Politicians just can’t leave well enough alone. Once again we hear the drumbeat of concern over the alleged fact that China’s has “manipulated” its currency—by keeping it too weak—and how that harms the U.S. economy. Yet nothing could be further from the truth.
To begin with, the Chinese yuan has appreciated by 23% since China’s central bank first decided to peg the yuan to the dollar at the beginning of 1994—almost seventeen years ago. The Chinese economy has had plenty of time to adjust to its current currency regime, and if that weren’t enough, the currency has appreciated significantly in the interim. Moreover, the Chinese have recently committed to allowing the yuan to appreciate even further, as suggested in the above chart.
Leaving aside the issue of whether they have kept the yuan artificially weak or not, China’s monetary policy (which is driven by pegging its exchange rate) has been successful at delivering relatively low and stable inflation: since 1996, in fact, Chinese inflation has been substantially similar to that of the U.S (actually, it has been a bit lower—2% vs. 2.5% per year). This fact alone is almost proof that they haven’t been keeping the currency artificially weak. (I’m leaving out 1994-95 since inflation in those years was temporarily boosted due to the 50% devaluation of the yuan that preceded its being pegged to the dollar.) In other words, our price level has risen about the same as the Chinese price level for the past 15 years. If the yuan had been chronically undervalued during that time, then Chinese inflation would most likely have been higher.
But let’s suppose that the currency was “too weak” when they first pegged it in 1994. If that were the case, then it is certainly a lot less weak today, since it has appreciated by 23%. If the currency were just about right in 1994, when Chinese/U.S. trade was still in its infancy, then it is arguably “too strong” today. If the currency were too strong in 1994, then of course it is even stronger today. In short, it’s difficult to make the case that the yuan has been kept artificially weak.
And even if the yuan were chronically “too weak”, what’s the problem anyway? If the Chinese want to sell us cheap goods, that’s to our advantage. True, some manufacturers here might go out of business as a result, but all consumers would benefit. Why should we pursue a policy—forcing the Chinese to appreciate their currency even more than they already have—that would disadvantage every single one of us—because a stronger yuan/weaker dollar would make Chinese imports more expensive—in order to protect a small number of businesses that are forced to compete with Chinese imports?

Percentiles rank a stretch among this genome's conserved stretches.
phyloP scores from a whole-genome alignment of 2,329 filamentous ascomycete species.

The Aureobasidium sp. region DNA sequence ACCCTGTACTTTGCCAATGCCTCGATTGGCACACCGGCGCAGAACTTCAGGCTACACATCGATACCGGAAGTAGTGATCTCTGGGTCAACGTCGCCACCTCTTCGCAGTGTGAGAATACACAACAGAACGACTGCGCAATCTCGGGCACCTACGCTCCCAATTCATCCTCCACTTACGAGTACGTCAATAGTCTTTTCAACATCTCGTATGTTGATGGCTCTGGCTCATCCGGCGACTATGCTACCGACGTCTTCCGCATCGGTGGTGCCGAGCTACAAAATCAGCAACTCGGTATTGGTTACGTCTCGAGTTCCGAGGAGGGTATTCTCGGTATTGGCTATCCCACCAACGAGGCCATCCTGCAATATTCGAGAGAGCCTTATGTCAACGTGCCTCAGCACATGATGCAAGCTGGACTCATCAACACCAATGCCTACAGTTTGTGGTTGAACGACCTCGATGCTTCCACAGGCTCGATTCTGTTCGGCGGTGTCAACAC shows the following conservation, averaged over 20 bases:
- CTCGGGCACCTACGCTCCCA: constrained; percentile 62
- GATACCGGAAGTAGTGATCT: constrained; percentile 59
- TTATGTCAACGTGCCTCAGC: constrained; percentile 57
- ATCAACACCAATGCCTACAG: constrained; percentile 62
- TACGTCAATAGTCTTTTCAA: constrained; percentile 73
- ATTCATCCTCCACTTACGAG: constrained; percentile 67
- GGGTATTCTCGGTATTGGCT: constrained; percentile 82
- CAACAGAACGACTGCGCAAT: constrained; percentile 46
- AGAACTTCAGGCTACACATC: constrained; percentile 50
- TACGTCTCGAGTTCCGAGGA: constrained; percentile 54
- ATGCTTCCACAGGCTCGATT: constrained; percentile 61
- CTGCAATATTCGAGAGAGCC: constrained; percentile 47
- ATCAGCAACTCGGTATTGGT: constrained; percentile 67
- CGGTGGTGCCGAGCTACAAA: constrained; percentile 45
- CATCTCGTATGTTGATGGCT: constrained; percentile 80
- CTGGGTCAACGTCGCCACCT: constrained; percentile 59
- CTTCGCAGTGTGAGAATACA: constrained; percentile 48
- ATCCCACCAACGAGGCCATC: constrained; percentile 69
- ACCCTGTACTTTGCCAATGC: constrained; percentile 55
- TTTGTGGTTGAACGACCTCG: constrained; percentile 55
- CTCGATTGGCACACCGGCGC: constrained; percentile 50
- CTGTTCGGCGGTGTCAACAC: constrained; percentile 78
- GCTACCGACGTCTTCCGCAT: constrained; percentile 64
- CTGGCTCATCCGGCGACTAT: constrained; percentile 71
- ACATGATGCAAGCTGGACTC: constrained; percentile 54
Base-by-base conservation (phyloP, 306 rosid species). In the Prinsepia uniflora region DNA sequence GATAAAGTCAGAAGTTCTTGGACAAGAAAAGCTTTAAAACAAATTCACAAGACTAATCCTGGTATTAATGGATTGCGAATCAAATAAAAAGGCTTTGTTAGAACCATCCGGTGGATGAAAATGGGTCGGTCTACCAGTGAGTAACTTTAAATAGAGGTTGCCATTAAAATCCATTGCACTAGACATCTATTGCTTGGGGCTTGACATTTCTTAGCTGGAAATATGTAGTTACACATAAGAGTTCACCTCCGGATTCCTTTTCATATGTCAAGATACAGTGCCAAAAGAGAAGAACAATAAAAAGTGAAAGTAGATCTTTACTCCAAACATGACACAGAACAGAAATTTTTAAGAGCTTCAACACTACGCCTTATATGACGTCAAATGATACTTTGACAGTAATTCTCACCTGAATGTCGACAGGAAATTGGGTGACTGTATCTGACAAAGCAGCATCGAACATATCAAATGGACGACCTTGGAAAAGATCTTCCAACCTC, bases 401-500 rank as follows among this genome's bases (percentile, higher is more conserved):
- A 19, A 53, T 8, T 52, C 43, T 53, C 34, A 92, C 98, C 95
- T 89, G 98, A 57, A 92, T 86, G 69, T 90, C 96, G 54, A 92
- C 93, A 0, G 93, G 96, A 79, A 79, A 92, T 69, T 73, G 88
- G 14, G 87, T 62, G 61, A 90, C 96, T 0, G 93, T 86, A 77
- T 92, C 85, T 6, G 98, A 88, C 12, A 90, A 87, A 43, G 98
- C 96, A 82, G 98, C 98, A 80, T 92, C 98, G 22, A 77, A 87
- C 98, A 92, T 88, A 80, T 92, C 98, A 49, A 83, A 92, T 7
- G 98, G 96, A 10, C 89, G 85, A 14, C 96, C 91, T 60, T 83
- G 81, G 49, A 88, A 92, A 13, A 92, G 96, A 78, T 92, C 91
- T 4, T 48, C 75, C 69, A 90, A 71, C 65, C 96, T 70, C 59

Mark Perry has a wonderful way of “rewriting” incoherent and uninformed policyspeak coming out of our government and our mainstream media. Here’s how he corrects an article in today’s Washington Post. It’s a jewel:
This week, committees on both sides of Capitol Hill will plumb the conundrum of Chinese currency manipulation. The conundrum isn’t that — or why — China is manipulating its currency: By undervaluing it, China is systematically able to underprice its exports, putting American (and other nations’) manufacturing consumers and businesses that purchase China’s cheap imports at a significant disadvantage. The conundrum is why the hell the United States isn’t doing thinks it should do anything about it.
There are certainly plenty of senators and congressmen — and Main Street Americans U.S. producers that compete with China — who’d like to see the White House place some tariffs taxes on American consumers and businesses who purchase the underpriced low-priced Chinese imports. If the administration doesn’t act, Congress may just consider mandating some tariffs punitive taxes against American consumers and businesses on its own.